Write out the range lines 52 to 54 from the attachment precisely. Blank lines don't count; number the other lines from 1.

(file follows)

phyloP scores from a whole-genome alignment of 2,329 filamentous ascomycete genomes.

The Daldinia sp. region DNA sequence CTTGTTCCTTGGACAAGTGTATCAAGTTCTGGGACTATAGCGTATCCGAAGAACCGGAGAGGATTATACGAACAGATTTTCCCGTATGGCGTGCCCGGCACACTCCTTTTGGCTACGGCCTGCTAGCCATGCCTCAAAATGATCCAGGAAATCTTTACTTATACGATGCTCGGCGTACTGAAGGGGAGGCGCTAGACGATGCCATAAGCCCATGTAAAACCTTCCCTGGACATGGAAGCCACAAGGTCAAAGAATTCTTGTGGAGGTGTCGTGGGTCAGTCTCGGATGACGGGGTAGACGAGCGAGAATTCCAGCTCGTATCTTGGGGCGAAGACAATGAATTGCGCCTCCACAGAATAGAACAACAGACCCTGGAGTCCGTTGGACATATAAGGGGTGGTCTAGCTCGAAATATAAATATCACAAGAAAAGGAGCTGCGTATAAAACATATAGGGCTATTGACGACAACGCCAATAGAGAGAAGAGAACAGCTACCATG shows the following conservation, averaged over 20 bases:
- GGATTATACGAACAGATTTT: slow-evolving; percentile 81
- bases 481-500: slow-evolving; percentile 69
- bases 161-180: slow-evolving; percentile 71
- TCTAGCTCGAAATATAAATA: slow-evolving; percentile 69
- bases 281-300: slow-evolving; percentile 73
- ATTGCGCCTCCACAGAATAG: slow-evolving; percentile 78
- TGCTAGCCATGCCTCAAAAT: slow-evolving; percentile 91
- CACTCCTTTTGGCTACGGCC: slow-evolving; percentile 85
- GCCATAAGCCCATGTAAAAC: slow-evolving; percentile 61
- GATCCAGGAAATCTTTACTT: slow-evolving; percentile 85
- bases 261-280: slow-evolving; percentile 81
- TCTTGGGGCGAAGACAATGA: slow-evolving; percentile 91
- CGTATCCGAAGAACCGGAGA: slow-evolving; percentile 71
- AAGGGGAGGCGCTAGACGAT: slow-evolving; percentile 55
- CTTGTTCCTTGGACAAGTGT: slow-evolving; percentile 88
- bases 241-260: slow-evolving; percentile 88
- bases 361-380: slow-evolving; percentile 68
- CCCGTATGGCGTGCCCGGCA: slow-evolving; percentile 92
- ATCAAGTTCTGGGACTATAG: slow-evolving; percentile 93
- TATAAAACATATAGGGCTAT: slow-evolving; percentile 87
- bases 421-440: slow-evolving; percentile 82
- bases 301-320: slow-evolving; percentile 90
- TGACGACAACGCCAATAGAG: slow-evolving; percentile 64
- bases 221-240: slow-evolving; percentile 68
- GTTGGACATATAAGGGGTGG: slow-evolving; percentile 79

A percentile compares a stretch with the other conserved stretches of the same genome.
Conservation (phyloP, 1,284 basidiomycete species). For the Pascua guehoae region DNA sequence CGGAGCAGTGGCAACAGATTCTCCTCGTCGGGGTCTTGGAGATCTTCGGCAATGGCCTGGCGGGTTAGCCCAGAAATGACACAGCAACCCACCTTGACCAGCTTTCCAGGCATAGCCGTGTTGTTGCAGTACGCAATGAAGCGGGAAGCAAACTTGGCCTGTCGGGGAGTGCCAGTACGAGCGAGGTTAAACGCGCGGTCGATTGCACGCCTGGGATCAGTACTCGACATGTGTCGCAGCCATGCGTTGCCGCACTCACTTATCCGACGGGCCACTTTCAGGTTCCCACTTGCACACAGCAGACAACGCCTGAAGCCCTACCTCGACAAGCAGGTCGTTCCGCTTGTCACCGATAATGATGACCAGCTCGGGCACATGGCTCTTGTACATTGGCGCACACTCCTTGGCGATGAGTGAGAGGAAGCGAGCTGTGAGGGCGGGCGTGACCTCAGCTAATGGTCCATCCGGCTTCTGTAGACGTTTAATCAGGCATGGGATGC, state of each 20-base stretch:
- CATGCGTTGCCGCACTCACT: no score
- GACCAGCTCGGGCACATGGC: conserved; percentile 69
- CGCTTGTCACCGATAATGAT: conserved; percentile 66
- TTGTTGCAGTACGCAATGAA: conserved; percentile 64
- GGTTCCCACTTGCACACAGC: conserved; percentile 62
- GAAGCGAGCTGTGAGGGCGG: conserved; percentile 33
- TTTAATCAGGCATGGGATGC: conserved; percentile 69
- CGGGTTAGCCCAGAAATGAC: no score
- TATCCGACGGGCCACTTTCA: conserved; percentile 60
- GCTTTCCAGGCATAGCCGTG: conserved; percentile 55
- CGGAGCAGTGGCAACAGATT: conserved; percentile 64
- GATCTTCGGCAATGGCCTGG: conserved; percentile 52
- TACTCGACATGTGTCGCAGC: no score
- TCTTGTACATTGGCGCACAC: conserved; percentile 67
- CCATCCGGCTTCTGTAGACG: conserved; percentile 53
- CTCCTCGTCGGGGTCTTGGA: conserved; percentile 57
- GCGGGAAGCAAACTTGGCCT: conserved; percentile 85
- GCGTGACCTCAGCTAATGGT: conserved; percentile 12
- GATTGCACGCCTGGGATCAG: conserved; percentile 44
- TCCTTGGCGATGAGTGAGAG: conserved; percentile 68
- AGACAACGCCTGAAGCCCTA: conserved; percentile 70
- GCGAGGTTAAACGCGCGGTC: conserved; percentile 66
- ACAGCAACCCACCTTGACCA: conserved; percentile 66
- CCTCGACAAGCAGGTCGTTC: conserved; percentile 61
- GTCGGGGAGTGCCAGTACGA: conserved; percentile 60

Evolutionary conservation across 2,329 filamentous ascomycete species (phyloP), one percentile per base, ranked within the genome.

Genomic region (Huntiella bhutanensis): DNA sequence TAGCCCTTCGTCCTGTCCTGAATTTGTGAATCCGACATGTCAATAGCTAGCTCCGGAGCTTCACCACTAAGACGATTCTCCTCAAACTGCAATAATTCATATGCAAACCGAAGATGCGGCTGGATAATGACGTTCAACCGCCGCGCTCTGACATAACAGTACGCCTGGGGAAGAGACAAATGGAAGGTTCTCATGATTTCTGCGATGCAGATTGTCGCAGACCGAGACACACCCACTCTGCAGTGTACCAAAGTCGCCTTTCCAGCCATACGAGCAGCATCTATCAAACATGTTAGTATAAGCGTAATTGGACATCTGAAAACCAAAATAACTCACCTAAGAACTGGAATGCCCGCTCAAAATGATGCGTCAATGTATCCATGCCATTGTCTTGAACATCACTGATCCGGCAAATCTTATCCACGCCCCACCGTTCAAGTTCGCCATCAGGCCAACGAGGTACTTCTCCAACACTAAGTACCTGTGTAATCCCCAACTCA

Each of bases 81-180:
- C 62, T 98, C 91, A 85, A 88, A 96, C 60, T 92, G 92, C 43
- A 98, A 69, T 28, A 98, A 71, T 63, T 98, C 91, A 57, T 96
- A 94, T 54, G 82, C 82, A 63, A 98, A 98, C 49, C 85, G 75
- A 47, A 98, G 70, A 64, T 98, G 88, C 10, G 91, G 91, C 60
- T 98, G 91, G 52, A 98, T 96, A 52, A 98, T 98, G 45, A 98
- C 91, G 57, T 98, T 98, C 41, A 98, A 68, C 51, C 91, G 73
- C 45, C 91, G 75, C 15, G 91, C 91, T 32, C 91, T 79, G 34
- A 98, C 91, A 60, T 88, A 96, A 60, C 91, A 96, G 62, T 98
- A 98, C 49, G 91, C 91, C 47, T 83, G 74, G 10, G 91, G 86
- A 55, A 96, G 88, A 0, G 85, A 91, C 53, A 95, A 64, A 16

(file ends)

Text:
- ACAGCAACCCACCTTGACCA: conserved; percentile 66
- CCTCGACAAGCAGGTCGTTC: conserved; percentile 61
- GTCGGGGAGTGCCAGTACGA: conserved; percentile 60